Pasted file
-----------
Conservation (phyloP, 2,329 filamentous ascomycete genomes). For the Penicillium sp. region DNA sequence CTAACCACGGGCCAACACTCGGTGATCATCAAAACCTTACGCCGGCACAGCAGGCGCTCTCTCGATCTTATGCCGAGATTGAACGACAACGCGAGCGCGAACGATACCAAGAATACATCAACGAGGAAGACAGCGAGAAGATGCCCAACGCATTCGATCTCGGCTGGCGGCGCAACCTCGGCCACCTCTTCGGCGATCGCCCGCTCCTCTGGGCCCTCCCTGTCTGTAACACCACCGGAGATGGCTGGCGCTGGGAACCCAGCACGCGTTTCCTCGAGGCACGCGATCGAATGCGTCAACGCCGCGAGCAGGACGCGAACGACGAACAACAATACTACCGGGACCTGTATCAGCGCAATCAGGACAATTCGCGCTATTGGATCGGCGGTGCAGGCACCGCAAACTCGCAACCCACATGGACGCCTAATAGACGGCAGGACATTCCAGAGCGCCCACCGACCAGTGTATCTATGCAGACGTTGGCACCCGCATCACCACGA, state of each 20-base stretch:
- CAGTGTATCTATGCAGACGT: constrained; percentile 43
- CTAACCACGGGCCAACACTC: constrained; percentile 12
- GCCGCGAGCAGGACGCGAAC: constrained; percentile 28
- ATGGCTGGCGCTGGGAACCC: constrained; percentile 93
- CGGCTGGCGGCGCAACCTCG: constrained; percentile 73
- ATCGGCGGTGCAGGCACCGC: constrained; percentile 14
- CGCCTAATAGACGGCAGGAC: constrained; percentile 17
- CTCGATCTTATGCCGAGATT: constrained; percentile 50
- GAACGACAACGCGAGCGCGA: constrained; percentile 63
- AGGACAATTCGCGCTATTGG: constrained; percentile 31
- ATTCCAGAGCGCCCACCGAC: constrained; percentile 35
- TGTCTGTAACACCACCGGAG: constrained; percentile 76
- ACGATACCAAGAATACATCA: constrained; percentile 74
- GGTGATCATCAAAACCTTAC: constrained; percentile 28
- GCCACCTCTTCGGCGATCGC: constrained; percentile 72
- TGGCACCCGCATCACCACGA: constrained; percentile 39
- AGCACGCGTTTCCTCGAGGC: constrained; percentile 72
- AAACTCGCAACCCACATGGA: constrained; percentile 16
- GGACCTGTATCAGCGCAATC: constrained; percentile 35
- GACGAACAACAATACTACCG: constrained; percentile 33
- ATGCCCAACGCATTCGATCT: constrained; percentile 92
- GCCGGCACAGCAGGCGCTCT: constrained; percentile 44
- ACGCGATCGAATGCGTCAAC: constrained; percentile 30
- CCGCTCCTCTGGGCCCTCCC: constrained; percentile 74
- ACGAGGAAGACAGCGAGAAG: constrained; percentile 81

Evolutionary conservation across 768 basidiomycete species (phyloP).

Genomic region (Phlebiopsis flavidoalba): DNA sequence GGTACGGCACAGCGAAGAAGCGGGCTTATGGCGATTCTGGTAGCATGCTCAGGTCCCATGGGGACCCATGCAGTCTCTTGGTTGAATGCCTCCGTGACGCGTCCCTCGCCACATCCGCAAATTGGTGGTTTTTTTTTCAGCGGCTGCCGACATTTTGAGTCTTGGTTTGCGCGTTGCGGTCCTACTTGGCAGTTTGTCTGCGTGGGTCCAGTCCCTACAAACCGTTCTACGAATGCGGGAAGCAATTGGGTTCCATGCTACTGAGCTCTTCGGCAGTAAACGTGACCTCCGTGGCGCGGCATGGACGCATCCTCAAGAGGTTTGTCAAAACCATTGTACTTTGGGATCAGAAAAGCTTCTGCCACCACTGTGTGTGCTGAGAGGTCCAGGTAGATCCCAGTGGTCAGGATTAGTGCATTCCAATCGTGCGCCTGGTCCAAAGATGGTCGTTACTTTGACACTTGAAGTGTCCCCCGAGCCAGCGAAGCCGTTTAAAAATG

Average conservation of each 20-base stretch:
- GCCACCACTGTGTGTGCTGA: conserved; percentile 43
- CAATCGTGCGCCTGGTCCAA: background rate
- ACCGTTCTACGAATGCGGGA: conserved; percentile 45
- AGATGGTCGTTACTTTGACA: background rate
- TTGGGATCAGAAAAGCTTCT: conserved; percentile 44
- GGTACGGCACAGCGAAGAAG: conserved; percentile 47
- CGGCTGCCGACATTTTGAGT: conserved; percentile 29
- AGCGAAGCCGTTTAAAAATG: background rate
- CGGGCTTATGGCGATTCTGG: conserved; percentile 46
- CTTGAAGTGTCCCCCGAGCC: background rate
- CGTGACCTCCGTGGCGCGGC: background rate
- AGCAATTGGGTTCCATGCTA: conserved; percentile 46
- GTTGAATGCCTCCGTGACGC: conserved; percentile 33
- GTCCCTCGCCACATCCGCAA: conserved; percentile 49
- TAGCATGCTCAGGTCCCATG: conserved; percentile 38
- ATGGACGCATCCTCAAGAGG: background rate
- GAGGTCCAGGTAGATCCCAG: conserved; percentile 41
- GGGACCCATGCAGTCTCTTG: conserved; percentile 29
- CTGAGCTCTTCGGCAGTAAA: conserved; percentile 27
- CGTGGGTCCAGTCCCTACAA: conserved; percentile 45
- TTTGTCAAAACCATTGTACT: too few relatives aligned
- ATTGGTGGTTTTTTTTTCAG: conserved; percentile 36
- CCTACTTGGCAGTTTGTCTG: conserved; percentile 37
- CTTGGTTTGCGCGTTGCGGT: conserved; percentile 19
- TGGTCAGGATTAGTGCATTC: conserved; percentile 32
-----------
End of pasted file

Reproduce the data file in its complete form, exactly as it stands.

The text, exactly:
Conservation (phyloP, 2,329 filamentous ascomycete genomes). For the Penicillium sp. region DNA sequence CTAACCACGGGCCAACACTCGGTGATCATCAAAACCTTACGCCGGCACAGCAGGCGCTCTCTCGATCTTATGCCGAGATTGAACGACAACGCGAGCGCGAACGATACCAAGAATACATCAACGAGGAAGACAGCGAGAAGATGCCCAACGCATTCGATCTCGGCTGGCGGCGCAACCTCGGCCACCTCTTCGGCGATCGCCCGCTCCTCTGGGCCCTCCCTGTCTGTAACACCACCGGAGATGGCTGGCGCTGGGAACCCAGCACGCGTTTCCTCGAGGCACGCGATCGAATGCGTCAACGCCGCGAGCAGGACGCGAACGACGAACAACAATACTACCGGGACCTGTATCAGCGCAATCAGGACAATTCGCGCTATTGGATCGGCGGTGCAGGCACCGCAAACTCGCAACCCACATGGACGCCTAATAGACGGCAGGACATTCCAGAGCGCCCACCGACCAGTGTATCTATGCAGACGTTGGCACCCGCATCACCACGA, state of each 20-base stretch:
- CAGTGTATCTATGCAGACGT: constrained; percentile 43
- CTAACCACGGGCCAACACTC: constrained; percentile 12
- GCCGCGAGCAGGACGCGAAC: constrained; percentile 28
- ATGGCTGGCGCTGGGAACCC: constrained; percentile 93
- CGGCTGGCGGCGCAACCTCG: constrained; percentile 73
- ATCGGCGGTGCAGGCACCGC: constrained; percentile 14
- CGCCTAATAGACGGCAGGAC: constrained; percentile 17
- CTCGATCTTATGCCGAGATT: constrained; percentile 50
- GAACGACAACGCGAGCGCGA: constrained; percentile 63
- AGGACAATTCGCGCTATTGG: constrained; percentile 31
- ATTCCAGAGCGCCCACCGAC: constrained; percentile 35
- TGTCTGTAACACCACCGGAG: constrained; percentile 76
- ACGATACCAAGAATACATCA: constrained; percentile 74
- GGTGATCATCAAAACCTTAC: constrained; percentile 28
- GCCACCTCTTCGGCGATCGC: constrained; percentile 72
- TGGCACCCGCATCACCACGA: constrained; percentile 39
- AGCACGCGTTTCCTCGAGGC: constrained; percentile 72
- AAACTCGCAACCCACATGGA: constrained; percentile 16
- GGACCTGTATCAGCGCAATC: constrained; percentile 35
- GACGAACAACAATACTACCG: constrained; percentile 33
- ATGCCCAACGCATTCGATCT: constrained; percentile 92
- GCCGGCACAGCAGGCGCTCT: constrained; percentile 44
- ACGCGATCGAATGCGTCAAC: constrained; percentile 30
- CCGCTCCTCTGGGCCCTCCC: constrained; percentile 74
- ACGAGGAAGACAGCGAGAAG: constrained; percentile 81

Evolutionary conservation across 768 basidiomycete species (phyloP).

Genomic region (Phlebiopsis flavidoalba): DNA sequence GGTACGGCACAGCGAAGAAGCGGGCTTATGGCGATTCTGGTAGCATGCTCAGGTCCCATGGGGACCCATGCAGTCTCTTGGTTGAATGCCTCCGTGACGCGTCCCTCGCCACATCCGCAAATTGGTGGTTTTTTTTTCAGCGGCTGCCGACATTTTGAGTCTTGGTTTGCGCGTTGCGGTCCTACTTGGCAGTTTGTCTGCGTGGGTCCAGTCCCTACAAACCGTTCTACGAATGCGGGAAGCAATTGGGTTCCATGCTACTGAGCTCTTCGGCAGTAAACGTGACCTCCGTGGCGCGGCATGGACGCATCCTCAAGAGGTTTGTCAAAACCATTGTACTTTGGGATCAGAAAAGCTTCTGCCACCACTGTGTGTGCTGAGAGGTCCAGGTAGATCCCAGTGGTCAGGATTAGTGCATTCCAATCGTGCGCCTGGTCCAAAGATGGTCGTTACTTTGACACTTGAAGTGTCCCCCGAGCCAGCGAAGCCGTTTAAAAATG

Average conservation of each 20-base stretch:
- GCCACCACTGTGTGTGCTGA: conserved; percentile 43
- CAATCGTGCGCCTGGTCCAA: background rate
- ACCGTTCTACGAATGCGGGA: conserved; percentile 45
- AGATGGTCGTTACTTTGACA: background rate
- TTGGGATCAGAAAAGCTTCT: conserved; percentile 44
- GGTACGGCACAGCGAAGAAG: conserved; percentile 47
- CGGCTGCCGACATTTTGAGT: conserved; percentile 29
- AGCGAAGCCGTTTAAAAATG: background rate
- CGGGCTTATGGCGATTCTGG: conserved; percentile 46
- CTTGAAGTGTCCCCCGAGCC: background rate
- CGTGACCTCCGTGGCGCGGC: background rate
- AGCAATTGGGTTCCATGCTA: conserved; percentile 46
- GTTGAATGCCTCCGTGACGC: conserved; percentile 33
- GTCCCTCGCCACATCCGCAA: conserved; percentile 49
- TAGCATGCTCAGGTCCCATG: conserved; percentile 38
- ATGGACGCATCCTCAAGAGG: background rate
- GAGGTCCAGGTAGATCCCAG: conserved; percentile 41
- GGGACCCATGCAGTCTCTTG: conserved; percentile 29
- CTGAGCTCTTCGGCAGTAAA: conserved; percentile 27
- CGTGGGTCCAGTCCCTACAA: conserved; percentile 45
- TTTGTCAAAACCATTGTACT: too few relatives aligned
- ATTGGTGGTTTTTTTTTCAG: conserved; percentile 36
- CCTACTTGGCAGTTTGTCTG: conserved; percentile 37
- CTTGGTTTGCGCGTTGCGGT: conserved; percentile 19
- TGGTCAGGATTAGTGCATTC: conserved; percentile 32